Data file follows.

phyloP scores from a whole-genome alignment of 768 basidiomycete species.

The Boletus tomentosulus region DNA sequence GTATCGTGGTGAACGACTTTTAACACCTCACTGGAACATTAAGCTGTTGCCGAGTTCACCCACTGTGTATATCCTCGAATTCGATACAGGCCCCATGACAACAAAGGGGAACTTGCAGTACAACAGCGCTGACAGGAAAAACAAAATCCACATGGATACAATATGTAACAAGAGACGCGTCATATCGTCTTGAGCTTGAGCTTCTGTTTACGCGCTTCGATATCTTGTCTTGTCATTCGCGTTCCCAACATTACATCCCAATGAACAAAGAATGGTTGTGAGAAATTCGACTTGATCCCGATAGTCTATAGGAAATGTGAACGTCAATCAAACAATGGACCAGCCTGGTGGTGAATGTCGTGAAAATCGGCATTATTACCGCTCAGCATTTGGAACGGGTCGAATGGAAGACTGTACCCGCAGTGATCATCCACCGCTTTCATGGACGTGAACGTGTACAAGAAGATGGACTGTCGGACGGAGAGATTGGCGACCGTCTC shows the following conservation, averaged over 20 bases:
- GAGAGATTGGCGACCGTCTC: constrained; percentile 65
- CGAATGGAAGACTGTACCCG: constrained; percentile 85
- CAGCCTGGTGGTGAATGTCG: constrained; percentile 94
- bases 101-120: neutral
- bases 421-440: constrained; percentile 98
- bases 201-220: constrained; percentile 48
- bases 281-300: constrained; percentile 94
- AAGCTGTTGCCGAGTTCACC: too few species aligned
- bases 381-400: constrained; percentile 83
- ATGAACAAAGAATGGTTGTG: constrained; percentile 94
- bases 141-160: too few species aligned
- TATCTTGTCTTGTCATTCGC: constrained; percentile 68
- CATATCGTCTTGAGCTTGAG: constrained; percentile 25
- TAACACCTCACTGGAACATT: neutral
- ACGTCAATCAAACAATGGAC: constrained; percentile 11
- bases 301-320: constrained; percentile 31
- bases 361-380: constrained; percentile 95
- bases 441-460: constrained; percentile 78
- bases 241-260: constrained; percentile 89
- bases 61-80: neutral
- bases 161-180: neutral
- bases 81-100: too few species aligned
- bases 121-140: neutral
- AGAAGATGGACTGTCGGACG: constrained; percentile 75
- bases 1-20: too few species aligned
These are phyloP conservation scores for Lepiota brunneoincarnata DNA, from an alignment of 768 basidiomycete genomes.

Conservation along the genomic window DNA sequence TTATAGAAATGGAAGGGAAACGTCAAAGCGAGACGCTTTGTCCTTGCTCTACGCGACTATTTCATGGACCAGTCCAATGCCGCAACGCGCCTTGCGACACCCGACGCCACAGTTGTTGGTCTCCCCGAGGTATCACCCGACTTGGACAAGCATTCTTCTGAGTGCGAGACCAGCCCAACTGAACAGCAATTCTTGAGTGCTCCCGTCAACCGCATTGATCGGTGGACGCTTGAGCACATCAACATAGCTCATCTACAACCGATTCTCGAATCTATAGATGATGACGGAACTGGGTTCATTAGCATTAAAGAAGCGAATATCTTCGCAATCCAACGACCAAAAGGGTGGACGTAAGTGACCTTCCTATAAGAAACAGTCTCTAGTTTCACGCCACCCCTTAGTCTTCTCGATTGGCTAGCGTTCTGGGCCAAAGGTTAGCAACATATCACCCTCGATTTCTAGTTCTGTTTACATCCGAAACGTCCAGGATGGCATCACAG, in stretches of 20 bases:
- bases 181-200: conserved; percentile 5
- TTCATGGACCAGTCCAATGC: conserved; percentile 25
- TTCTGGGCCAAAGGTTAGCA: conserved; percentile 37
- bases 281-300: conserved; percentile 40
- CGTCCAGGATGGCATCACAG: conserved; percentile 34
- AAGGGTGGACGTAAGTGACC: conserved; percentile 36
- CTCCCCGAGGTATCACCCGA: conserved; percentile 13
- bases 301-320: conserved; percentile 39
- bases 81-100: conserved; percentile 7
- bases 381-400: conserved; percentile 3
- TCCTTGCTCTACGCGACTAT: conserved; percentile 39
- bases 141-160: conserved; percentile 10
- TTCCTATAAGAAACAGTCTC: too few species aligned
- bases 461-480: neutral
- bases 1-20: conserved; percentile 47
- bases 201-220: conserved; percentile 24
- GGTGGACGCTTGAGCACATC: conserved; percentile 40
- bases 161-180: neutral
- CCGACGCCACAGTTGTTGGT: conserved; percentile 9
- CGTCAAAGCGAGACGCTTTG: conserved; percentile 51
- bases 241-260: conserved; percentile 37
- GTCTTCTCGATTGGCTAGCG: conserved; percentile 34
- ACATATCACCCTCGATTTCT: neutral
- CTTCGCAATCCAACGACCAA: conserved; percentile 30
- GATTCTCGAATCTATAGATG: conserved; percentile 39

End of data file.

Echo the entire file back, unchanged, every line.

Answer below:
phyloP scores from a whole-genome alignment of 768 basidiomycete species.

The Boletus tomentosulus region DNA sequence GTATCGTGGTGAACGACTTTTAACACCTCACTGGAACATTAAGCTGTTGCCGAGTTCACCCACTGTGTATATCCTCGAATTCGATACAGGCCCCATGACAACAAAGGGGAACTTGCAGTACAACAGCGCTGACAGGAAAAACAAAATCCACATGGATACAATATGTAACAAGAGACGCGTCATATCGTCTTGAGCTTGAGCTTCTGTTTACGCGCTTCGATATCTTGTCTTGTCATTCGCGTTCCCAACATTACATCCCAATGAACAAAGAATGGTTGTGAGAAATTCGACTTGATCCCGATAGTCTATAGGAAATGTGAACGTCAATCAAACAATGGACCAGCCTGGTGGTGAATGTCGTGAAAATCGGCATTATTACCGCTCAGCATTTGGAACGGGTCGAATGGAAGACTGTACCCGCAGTGATCATCCACCGCTTTCATGGACGTGAACGTGTACAAGAAGATGGACTGTCGGACGGAGAGATTGGCGACCGTCTC shows the following conservation, averaged over 20 bases:
- GAGAGATTGGCGACCGTCTC: constrained; percentile 65
- CGAATGGAAGACTGTACCCG: constrained; percentile 85
- CAGCCTGGTGGTGAATGTCG: constrained; percentile 94
- bases 101-120: neutral
- bases 421-440: constrained; percentile 98
- bases 201-220: constrained; percentile 48
- bases 281-300: constrained; percentile 94
- AAGCTGTTGCCGAGTTCACC: too few species aligned
- bases 381-400: constrained; percentile 83
- ATGAACAAAGAATGGTTGTG: constrained; percentile 94
- bases 141-160: too few species aligned
- TATCTTGTCTTGTCATTCGC: constrained; percentile 68
- CATATCGTCTTGAGCTTGAG: constrained; percentile 25
- TAACACCTCACTGGAACATT: neutral
- ACGTCAATCAAACAATGGAC: constrained; percentile 11
- bases 301-320: constrained; percentile 31
- bases 361-380: constrained; percentile 95
- bases 441-460: constrained; percentile 78
- bases 241-260: constrained; percentile 89
- bases 61-80: neutral
- bases 161-180: neutral
- bases 81-100: too few species aligned
- bases 121-140: neutral
- AGAAGATGGACTGTCGGACG: constrained; percentile 75
- bases 1-20: too few species aligned
These are phyloP conservation scores for Lepiota brunneoincarnata DNA, from an alignment of 768 basidiomycete genomes.

Conservation along the genomic window DNA sequence TTATAGAAATGGAAGGGAAACGTCAAAGCGAGACGCTTTGTCCTTGCTCTACGCGACTATTTCATGGACCAGTCCAATGCCGCAACGCGCCTTGCGACACCCGACGCCACAGTTGTTGGTCTCCCCGAGGTATCACCCGACTTGGACAAGCATTCTTCTGAGTGCGAGACCAGCCCAACTGAACAGCAATTCTTGAGTGCTCCCGTCAACCGCATTGATCGGTGGACGCTTGAGCACATCAACATAGCTCATCTACAACCGATTCTCGAATCTATAGATGATGACGGAACTGGGTTCATTAGCATTAAAGAAGCGAATATCTTCGCAATCCAACGACCAAAAGGGTGGACGTAAGTGACCTTCCTATAAGAAACAGTCTCTAGTTTCACGCCACCCCTTAGTCTTCTCGATTGGCTAGCGTTCTGGGCCAAAGGTTAGCAACATATCACCCTCGATTTCTAGTTCTGTTTACATCCGAAACGTCCAGGATGGCATCACAG, in stretches of 20 bases:
- bases 181-200: conserved; percentile 5
- TTCATGGACCAGTCCAATGC: conserved; percentile 25
- TTCTGGGCCAAAGGTTAGCA: conserved; percentile 37
- bases 281-300: conserved; percentile 40
- CGTCCAGGATGGCATCACAG: conserved; percentile 34
- AAGGGTGGACGTAAGTGACC: conserved; percentile 36
- CTCCCCGAGGTATCACCCGA: conserved; percentile 13
- bases 301-320: conserved; percentile 39
- bases 81-100: conserved; percentile 7
- bases 381-400: conserved; percentile 3
- TCCTTGCTCTACGCGACTAT: conserved; percentile 39
- bases 141-160: conserved; percentile 10
- TTCCTATAAGAAACAGTCTC: too few species aligned
- bases 461-480: neutral
- bases 1-20: conserved; percentile 47
- bases 201-220: conserved; percentile 24
- GGTGGACGCTTGAGCACATC: conserved; percentile 40
- bases 161-180: neutral
- CCGACGCCACAGTTGTTGGT: conserved; percentile 9
- CGTCAAAGCGAGACGCTTTG: conserved; percentile 51
- bases 241-260: conserved; percentile 37
- GTCTTCTCGATTGGCTAGCG: conserved; percentile 34
- ACATATCACCCTCGATTTCT: neutral
- CTTCGCAATCCAACGACCAA: conserved; percentile 30
- GATTCTCGAATCTATAGATG: conserved; percentile 39